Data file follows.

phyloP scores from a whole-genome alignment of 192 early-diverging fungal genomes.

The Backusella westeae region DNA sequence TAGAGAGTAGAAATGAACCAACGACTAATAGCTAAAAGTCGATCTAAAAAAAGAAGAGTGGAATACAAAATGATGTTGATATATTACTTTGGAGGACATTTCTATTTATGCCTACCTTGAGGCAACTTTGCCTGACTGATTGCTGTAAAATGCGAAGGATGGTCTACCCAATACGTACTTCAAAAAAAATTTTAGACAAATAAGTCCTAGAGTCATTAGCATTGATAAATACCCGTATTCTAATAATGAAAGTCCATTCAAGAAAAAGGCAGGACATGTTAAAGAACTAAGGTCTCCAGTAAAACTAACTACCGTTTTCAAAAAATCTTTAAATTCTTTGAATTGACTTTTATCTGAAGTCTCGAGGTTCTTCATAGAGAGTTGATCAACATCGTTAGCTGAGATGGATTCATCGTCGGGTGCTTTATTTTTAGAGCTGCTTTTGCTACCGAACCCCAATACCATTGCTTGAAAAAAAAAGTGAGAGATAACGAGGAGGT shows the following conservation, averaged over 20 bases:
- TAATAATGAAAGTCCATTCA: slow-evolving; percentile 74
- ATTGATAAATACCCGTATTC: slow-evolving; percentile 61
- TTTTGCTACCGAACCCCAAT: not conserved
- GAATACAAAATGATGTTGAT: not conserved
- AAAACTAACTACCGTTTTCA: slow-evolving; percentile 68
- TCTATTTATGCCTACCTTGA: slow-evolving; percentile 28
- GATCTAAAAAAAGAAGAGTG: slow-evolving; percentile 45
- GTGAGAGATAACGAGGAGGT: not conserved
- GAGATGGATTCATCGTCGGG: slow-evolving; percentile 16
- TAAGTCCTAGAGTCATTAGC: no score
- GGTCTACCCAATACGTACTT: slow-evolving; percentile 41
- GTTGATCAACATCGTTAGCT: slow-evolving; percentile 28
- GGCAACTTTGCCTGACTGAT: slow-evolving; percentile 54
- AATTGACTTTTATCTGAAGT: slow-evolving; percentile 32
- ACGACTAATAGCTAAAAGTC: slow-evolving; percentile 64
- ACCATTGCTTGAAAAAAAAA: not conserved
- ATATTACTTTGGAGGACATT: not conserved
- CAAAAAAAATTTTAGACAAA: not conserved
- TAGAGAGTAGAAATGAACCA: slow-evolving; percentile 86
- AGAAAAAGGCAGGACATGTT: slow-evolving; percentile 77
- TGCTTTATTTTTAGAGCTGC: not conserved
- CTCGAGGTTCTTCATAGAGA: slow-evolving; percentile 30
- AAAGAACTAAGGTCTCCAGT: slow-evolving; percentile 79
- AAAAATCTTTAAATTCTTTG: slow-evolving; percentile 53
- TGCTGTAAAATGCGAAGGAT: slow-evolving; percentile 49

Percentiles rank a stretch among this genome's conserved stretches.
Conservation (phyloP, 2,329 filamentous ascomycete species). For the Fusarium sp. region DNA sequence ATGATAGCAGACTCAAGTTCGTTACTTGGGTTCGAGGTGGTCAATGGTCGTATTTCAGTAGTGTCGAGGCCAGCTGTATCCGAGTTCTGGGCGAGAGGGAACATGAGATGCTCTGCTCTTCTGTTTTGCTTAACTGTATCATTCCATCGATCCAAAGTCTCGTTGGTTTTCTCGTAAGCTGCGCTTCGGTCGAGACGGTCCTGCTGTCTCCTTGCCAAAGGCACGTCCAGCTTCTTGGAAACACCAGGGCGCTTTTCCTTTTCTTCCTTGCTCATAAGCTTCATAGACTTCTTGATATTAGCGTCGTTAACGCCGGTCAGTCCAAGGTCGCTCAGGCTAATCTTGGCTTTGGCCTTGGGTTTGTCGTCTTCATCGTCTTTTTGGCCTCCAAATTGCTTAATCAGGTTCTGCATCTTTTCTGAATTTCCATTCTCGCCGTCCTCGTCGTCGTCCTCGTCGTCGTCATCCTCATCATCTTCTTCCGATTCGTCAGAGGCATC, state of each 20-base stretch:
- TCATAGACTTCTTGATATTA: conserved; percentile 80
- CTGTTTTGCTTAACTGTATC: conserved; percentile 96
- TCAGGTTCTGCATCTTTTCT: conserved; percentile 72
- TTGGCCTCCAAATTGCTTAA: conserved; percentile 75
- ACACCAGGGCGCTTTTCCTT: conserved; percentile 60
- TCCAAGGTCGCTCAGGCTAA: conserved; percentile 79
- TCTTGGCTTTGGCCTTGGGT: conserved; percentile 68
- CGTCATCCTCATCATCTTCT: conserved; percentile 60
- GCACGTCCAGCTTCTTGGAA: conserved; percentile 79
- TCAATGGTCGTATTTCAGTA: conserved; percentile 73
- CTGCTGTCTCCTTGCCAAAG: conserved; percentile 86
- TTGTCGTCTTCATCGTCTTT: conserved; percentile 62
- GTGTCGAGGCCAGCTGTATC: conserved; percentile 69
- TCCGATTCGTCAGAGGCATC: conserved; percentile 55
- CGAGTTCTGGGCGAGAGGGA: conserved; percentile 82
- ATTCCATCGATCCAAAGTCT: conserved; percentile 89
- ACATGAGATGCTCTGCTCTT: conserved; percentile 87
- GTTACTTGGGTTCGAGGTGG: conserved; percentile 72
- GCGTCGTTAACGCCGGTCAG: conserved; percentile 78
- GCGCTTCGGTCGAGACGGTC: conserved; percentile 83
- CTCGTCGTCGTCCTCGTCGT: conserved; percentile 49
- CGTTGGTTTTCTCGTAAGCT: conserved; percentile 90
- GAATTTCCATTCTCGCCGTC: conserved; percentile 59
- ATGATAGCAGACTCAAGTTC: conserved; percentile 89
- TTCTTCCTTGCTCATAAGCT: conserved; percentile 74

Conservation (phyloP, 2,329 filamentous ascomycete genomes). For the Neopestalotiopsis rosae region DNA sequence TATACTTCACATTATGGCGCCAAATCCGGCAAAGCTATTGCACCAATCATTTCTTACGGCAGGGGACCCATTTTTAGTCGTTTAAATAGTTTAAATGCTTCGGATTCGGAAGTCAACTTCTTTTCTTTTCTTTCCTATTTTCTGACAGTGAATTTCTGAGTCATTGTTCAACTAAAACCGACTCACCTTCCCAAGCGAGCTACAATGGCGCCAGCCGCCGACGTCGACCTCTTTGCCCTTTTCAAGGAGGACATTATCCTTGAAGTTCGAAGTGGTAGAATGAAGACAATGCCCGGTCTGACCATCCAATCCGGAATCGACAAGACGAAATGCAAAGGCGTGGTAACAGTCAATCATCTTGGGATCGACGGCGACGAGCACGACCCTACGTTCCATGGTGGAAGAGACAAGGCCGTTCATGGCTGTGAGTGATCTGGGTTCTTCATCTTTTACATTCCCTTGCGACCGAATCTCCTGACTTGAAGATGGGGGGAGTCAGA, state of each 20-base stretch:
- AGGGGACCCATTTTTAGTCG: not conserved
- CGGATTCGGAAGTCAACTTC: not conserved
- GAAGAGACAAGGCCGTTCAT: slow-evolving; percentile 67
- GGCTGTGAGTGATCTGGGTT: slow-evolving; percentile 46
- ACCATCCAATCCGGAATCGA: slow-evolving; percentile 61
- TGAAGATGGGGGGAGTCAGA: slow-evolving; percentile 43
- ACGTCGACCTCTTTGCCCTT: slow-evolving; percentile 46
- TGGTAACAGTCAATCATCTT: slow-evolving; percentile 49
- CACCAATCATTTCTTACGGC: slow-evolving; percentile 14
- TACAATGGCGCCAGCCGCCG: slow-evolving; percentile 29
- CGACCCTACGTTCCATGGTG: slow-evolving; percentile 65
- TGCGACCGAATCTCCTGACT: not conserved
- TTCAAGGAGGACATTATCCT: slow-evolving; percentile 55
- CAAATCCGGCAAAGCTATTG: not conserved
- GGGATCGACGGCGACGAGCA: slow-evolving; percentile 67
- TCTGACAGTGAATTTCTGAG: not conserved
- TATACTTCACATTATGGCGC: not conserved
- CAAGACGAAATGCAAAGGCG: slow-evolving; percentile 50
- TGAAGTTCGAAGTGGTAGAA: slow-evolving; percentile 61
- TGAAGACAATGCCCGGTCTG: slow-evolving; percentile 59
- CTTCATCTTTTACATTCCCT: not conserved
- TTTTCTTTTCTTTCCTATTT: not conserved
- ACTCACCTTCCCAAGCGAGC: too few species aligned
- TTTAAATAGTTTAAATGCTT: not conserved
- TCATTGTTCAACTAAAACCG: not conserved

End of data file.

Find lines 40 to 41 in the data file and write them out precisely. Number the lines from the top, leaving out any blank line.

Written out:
- CTGCTGTCTCCTTGCCAAAG: conserved; percentile 86
- TTGTCGTCTTCATCGTCTTT: conserved; percentile 62